Thursday, 28 July 2011

Small Dog

Sunny Dog

This is my daughter’s small dog.

Her name is classified.

She was a birthday gift when our second daughter was eight. Daughter is now 19, so in dog years, the pup is now 77.

She doesn’t show it, still demonstrating as much energy and general feistiness as she did when she was younger.

She lives in solitary splendour now, as her long time companion (a Red Heeler) died of Lymphoma five years ago. They had a comfortable relationship. Occasionally, this one would make a nuisance of herself by prancing around the older dog in a play posture. He’d put up with this for a few minutes, and then would bark once, very loudly in her ear.

Mostly, she’d get the message and wander off to find a comfortable gonking spot.

As daughter is studying and working in the Big Smoke, my bride and I are now managed by the dog. She is very little trouble, although she has a strange habit of barking at the wind.

She has her uses. She found the rat in the car the other day, and takes me on a walk daily when I’m not out west working.

She is as dumb as a bag of hammers, but has shown us recently that she is still capable of learning new tricks.

My sister has a Blue Heeler, and we look after her when he and her hubby are holidaying. Last Month sister and hubby headed off to Paris for 60th Birthday celebrations (sister’s), so we looked after the Heeler.

The Heeler has a habit of rolling over to have her belly scratched. After watching this a few times, small dog took it up as a behaviour. It works every time.

She's trained us well.

Wednesday, 27 July 2011

Caloundra Memorial Walkway

One of the many plaques - WW1 digger

Wandering around Caloundra a few weeks ago was a pleasant exercise in nostalgia, but it also revealed a fitting way of honouring war service.

There is a picturesque walk running along the Caloundra Esplanade. From a point about halfway along this path, the Golden Beach RSL have instituted a memorial walkway.

Brass plaques describing the service of hundreds of soldiers, sailors and airmen are embedded in the pavement. I’ve seen something similar in the streets of Roma.

It’s an interesting way to commemorate service, in the sense that each plaque is separate and distinct. Traditional memorials provide a list, which to me is a little impersonal, although it’s obviously the most practical way of doing it.

My dad, like many other young Aussies of the time, enlisted in the RAAF shortly after the bombing of Darwin. He wanted to be posted to aircrew, but ended up as a radio fitter after it was discovered that he had sinuses completely unsuited to flying in unpressurised aircraft.

My parents had been married only a few years at the time, and they must have found the long separation (1942 – 1945) pretty difficult. Dad was posted to squadrons in Port Moresby and Lae and spent his war fitting and repairing radios in Kittyhawks and Beauforts.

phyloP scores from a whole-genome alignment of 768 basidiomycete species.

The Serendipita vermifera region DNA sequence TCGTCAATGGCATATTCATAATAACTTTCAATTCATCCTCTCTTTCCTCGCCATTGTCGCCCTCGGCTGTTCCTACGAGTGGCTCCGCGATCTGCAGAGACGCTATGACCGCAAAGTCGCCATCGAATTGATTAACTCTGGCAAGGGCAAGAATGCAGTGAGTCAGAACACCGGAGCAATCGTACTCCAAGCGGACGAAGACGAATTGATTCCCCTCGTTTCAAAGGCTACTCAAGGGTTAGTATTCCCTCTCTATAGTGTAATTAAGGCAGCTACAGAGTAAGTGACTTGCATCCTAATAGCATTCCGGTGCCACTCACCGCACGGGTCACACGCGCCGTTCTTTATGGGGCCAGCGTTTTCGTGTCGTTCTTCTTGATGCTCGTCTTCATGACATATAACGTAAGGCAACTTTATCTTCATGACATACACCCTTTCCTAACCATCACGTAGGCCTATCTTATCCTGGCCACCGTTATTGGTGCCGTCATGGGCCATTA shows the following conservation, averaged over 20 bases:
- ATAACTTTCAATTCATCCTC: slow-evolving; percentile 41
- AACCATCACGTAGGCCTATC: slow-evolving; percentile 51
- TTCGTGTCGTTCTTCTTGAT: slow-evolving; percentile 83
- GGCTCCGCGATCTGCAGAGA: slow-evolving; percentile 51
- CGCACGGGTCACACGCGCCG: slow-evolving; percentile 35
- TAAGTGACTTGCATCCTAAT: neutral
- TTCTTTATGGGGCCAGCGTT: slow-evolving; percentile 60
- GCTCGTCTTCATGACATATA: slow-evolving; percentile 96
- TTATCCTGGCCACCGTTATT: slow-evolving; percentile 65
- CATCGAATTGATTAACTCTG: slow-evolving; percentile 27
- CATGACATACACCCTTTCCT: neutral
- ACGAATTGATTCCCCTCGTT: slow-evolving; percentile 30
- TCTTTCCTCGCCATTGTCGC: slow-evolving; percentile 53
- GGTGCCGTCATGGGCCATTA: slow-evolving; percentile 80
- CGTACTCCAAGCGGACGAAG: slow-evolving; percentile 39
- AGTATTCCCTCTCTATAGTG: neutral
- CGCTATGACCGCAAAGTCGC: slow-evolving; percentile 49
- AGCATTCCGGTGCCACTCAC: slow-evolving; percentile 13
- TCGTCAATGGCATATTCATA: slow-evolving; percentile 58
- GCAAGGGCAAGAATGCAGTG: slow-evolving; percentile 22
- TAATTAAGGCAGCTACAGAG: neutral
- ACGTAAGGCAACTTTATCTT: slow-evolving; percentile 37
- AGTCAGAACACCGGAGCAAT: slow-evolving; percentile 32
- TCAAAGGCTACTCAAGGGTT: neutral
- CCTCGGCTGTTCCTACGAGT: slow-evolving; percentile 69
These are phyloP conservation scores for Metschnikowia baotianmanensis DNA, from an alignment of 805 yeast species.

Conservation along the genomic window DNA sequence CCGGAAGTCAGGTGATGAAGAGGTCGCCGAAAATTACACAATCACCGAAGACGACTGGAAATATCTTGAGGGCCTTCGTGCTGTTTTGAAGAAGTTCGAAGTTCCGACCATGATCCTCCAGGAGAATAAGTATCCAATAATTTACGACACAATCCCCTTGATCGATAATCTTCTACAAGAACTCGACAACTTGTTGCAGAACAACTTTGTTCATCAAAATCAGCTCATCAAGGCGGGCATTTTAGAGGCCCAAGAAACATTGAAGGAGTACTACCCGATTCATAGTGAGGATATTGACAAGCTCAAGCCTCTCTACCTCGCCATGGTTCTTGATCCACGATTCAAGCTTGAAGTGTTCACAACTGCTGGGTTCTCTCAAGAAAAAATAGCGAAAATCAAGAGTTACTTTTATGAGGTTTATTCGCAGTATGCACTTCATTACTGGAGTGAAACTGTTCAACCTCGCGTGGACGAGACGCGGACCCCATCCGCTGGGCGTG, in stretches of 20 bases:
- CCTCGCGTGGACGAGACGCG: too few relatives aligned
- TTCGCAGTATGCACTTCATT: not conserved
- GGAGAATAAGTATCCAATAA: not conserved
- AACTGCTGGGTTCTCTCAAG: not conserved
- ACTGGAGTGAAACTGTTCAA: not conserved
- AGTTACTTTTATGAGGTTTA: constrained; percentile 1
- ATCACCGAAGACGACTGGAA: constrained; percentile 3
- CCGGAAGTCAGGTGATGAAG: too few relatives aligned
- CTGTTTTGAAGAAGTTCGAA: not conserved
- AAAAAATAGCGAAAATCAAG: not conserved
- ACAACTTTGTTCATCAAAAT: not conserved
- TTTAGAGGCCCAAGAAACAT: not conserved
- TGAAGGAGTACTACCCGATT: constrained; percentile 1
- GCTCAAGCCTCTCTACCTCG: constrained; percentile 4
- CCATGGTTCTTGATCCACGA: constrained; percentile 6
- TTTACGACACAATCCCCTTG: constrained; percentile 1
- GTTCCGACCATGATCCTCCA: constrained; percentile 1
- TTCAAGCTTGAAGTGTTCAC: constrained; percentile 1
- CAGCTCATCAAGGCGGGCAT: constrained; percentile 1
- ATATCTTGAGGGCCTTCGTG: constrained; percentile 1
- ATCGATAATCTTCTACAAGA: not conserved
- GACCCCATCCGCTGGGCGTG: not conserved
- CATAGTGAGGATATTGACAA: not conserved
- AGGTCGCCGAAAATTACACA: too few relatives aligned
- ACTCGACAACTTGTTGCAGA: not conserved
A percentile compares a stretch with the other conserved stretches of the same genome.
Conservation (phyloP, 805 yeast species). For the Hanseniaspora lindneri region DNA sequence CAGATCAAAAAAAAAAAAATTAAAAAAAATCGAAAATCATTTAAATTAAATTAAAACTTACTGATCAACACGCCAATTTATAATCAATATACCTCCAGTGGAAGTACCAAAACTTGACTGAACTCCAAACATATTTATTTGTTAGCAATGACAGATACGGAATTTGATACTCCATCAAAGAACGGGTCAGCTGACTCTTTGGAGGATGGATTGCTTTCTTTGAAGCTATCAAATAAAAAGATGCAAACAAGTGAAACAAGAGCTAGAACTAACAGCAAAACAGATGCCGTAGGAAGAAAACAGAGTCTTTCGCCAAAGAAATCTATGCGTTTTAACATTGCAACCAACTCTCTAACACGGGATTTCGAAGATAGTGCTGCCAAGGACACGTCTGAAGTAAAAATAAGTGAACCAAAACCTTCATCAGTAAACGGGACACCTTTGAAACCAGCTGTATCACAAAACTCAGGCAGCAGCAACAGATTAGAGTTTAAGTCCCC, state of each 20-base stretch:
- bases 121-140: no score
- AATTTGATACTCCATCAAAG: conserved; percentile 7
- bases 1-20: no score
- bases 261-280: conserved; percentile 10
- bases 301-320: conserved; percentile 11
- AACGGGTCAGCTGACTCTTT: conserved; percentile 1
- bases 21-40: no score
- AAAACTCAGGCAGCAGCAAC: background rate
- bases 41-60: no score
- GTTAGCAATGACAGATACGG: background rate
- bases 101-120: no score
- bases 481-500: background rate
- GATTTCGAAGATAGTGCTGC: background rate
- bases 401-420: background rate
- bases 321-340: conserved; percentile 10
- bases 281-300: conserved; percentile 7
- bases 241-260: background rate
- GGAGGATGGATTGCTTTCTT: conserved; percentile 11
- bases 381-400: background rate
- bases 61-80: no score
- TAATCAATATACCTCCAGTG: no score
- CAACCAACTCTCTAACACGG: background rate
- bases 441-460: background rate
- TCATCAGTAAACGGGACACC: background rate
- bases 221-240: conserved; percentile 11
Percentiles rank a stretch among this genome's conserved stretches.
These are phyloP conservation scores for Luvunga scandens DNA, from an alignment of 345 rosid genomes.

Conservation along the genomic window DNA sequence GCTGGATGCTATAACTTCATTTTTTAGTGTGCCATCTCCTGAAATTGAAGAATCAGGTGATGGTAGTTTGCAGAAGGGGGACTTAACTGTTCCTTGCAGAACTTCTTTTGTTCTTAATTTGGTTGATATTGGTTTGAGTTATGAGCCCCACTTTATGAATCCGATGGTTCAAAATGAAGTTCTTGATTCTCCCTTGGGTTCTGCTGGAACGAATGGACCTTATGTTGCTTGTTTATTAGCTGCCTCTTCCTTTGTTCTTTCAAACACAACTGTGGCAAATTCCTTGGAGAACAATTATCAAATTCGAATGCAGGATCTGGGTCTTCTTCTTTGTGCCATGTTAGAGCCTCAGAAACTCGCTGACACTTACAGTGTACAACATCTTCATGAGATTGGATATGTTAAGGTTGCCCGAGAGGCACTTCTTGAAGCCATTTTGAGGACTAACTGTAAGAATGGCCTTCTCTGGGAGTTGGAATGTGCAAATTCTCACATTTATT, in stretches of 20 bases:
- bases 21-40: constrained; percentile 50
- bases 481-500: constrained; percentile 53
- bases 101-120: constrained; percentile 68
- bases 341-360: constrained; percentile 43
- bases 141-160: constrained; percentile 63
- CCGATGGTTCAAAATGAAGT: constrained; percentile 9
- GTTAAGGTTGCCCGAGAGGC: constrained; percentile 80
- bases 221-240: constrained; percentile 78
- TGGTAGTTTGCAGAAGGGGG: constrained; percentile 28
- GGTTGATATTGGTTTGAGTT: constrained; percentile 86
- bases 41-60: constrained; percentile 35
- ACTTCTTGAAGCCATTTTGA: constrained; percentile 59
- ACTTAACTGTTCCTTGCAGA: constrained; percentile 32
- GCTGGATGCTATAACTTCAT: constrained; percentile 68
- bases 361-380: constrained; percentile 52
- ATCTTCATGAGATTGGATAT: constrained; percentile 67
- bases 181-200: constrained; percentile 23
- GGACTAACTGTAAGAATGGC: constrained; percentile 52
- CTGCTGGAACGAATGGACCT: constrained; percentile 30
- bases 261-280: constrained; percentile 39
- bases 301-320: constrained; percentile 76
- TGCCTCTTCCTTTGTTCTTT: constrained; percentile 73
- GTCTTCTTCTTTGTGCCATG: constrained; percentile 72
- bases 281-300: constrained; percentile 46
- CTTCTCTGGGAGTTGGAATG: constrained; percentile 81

Dad's Medals

Mum ran his small school whilst he was away, and as a married woman could only be a temporary employee. She was obliged to resign when dad came back.

Dad loved Caloundra enough to buy a house there in the sixties, and we spent some great times as a family using it as a weekender.

It struck me as fitting to have a plaque installed on the walkway, as the only other place at which Dad’s service is recognised is on his grave. He died in 1991.

My five siblings also think it’s a good idea.

Monday, 25 July 2011

Rank Amateurs

There are lots of good reasons to blog, I suppose.

Shedding some light on the operation of the "professional" media has to be one of them.

Reporting of the recent tragic events in Norway provides a very good example.

The image above of the front page of The Sun says it all.

About the only part that resembles the truth are the advertisements, although they're probably pretty dodgy. This nonsense went out on the streets of the UK where the punters were led to believe that Al Qaeda was behind the shootings and bombings.

This story was written by someone who presumably calls himself a "journalist".

You won't find any acknowledgement of the error on their website, by the way. Obviously, that would be embarrassing - best to simply ignore it.

The print media isn't alone when it comes to publishing nonsense. The following quote is from Blot's website -

Once the identity of the attackers becomes known, the consequences for Norway's immigration policies could be profound....

I guess this means that Norway will ban immigration of Freemasons, or perhaps Protestants.

It's beyond bizarre - yet these twits make a living out of writing it.

What we need is not an inquiry - but a college of journalism. When someone writes something so blatantly ridiculous, they could be struck off and have their licence to write copy revoked.

It works for doctors and lawyers.

But then, they're real professionals.

Hugh White - Without America

Hugh White is always provocative, and doesn't pull any punches when it comes to criticising current defence policy. In 1995, he was appo...